In what now seems like a former life, I worked for a small television production company on a children’s show called Adventures with Kanga Roddy. OK, it was really about 11 years ago, but the show hasn’t been on the air in years.
This past Saturday, Erik (who also worked on that show, oddly enough) and I were riding at the Soquel Demonstration Forest (aka Demo) and saw the strangest thing: a VHS video tape of the show, wedged in a tree trunk.
So. Freaking. Bizarre.
I’ve been hoping that SSD prices would drop and capacities would rise to a point where I could justify getting one. But a 1TB drive in my MacBook Pro sure sounds great.
Update: Turns out that TUAW reports that it’s too high for a MBP at 12.5mm. Darn.
I was recently listening to episode 1025 of Buzz Out Loud, in which they were discussing AT&T’s recent revelation that their current customer churn rate is the lowest in that carrier’s history despite recent loud complaints about the low quality of their service. That discussion pointed out that such disparity between the public conversation about AT&T’s lack of quality (dropped calls, slow network performance, no coverage in areas in major cities, missing key features due to the network) and the metrics that company inevitably uses to decide what its priorities are can only lead them to believe that their current course is a good one.
Personally, I’ve been relatively happy with AT&T. At least I’ve been as happy as one gets with a cell phone carrier, which I’ve determined is like being happy with a parasitic organism in your body: if you have to have one, you want the least malignant one you can get. Their customer service has been fine when I needed to use it and the service generally works when I need it to.
However, 3G service is worse than non-existent in my home. How can it be worse? Well, there’s enough that I get the smallest possible amount of 3G signal in parts of the house, so it causes the phone to toggle from the 3G network to the older one constantly. It’s been this way for over a year. The net effect is that I frequently miss calls if my phone is in 3G mode, and the battery runs down very quickly. Consequently, I leave my shiny new iPhone 3GS with its 3G capabilities turned off unless I’m out-and-about and using the network capabilities a lot.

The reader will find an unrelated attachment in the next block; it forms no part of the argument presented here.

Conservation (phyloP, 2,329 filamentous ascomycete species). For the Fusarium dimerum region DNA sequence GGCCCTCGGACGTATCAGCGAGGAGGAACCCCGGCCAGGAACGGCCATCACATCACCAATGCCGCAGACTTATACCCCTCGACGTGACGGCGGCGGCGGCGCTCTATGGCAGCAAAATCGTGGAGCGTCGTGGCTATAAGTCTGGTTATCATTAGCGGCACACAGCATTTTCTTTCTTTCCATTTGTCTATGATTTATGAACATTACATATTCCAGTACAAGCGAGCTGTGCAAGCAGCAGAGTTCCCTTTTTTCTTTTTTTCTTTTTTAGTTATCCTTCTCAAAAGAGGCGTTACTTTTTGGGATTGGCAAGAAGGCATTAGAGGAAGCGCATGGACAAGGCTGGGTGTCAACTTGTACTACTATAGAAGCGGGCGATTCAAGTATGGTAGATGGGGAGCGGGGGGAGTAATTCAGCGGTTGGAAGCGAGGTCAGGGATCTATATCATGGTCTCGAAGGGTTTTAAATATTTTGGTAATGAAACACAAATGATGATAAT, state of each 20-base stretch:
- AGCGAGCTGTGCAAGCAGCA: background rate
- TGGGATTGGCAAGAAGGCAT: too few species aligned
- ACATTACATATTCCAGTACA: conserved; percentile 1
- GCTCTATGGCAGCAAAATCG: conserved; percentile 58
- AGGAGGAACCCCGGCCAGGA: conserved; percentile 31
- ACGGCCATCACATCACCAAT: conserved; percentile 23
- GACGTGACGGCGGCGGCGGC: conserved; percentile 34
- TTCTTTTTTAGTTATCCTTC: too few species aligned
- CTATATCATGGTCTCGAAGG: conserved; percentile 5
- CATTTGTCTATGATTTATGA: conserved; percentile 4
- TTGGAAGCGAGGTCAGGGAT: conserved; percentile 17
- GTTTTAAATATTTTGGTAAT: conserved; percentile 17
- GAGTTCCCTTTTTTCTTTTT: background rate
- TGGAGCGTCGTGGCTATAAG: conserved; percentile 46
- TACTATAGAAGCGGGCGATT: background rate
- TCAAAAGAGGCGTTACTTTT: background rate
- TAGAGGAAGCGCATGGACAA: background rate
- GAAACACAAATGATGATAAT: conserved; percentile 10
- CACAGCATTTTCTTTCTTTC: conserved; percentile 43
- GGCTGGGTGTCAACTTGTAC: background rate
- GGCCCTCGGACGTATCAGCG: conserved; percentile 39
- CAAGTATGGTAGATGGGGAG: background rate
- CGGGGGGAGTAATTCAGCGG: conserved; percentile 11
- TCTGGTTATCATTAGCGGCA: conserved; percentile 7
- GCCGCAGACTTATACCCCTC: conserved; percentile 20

I should point out that I don’t live in the boonies, either. I’m in San Jose, a respectable technology center, and only a 5-minute drive from an Apple Store or downtown San Jose. Heck, I can easily walk to either. And it’s not isolated to just my place. There are many, many spots where this happens. Nor is it my phone: I’ve had 2 iPhone 3Gs and 1 iPhone 3GS, and it’s the same on all of them. I can also confirm reports that there are places in downtown San Francisco that simply have no reception at all. Completely unacceptable.
Let’s make no mistake: the thing that ensures I stay with AT&T is the iPhone.
My point? If the conclusion AT&T arrives at when studying its great customer retention numbers is that its current level of service is acceptable to its users, it would do well to recognize that there are those of us who love our iPhones, and AT&T is just the baggage that we have to put up with to have one. (Yes, there are ways to get the iPhone on other networks, such as T-Mobile locally, but that’s even worse than AT&T, in my experience.) If we get the chance to move to Verizon, whose network coverage is much, much better than AT&T’s, I think AT&T will be shocked the next time it reviews those same customer retention metrics.
AT&T, this good deal you have with Apple over the iPhone has given you a huge boost in this market. Ignore these metrics that might tell you that you’re doing the right thing in letting network capacity lag the competition. Instead, invest all you can in making your network better than the competition and when your exclusivity over the iPhone ends, we might just stay with you. But continue to allow your network quality to lag behind what the subscribers want and deny them access to the features they should have (MMS, tethering) and I bet you’ll witness an exodus of customers the moment a better alternative presents itself.
The AP is apparently looking to become as popular as other industry consortiums like the RIAA and MPAA. I guess they’re hoping that by wrapping their stories in DRM that they’ll be able to leverage the DMCA against anyone who uses the content of their members in court.
I think they’ll find the written word is much harder to protect than a digital song or movie. And while the DMCA might prove a valuable weapon, the laws regarding the use of written words are more defined than their newer kin. I think that all they’re doing is proving that groups such as these are anachronisms, waiting for their inevitable deaths at the hands of a public tired of being nickel-and-dimed.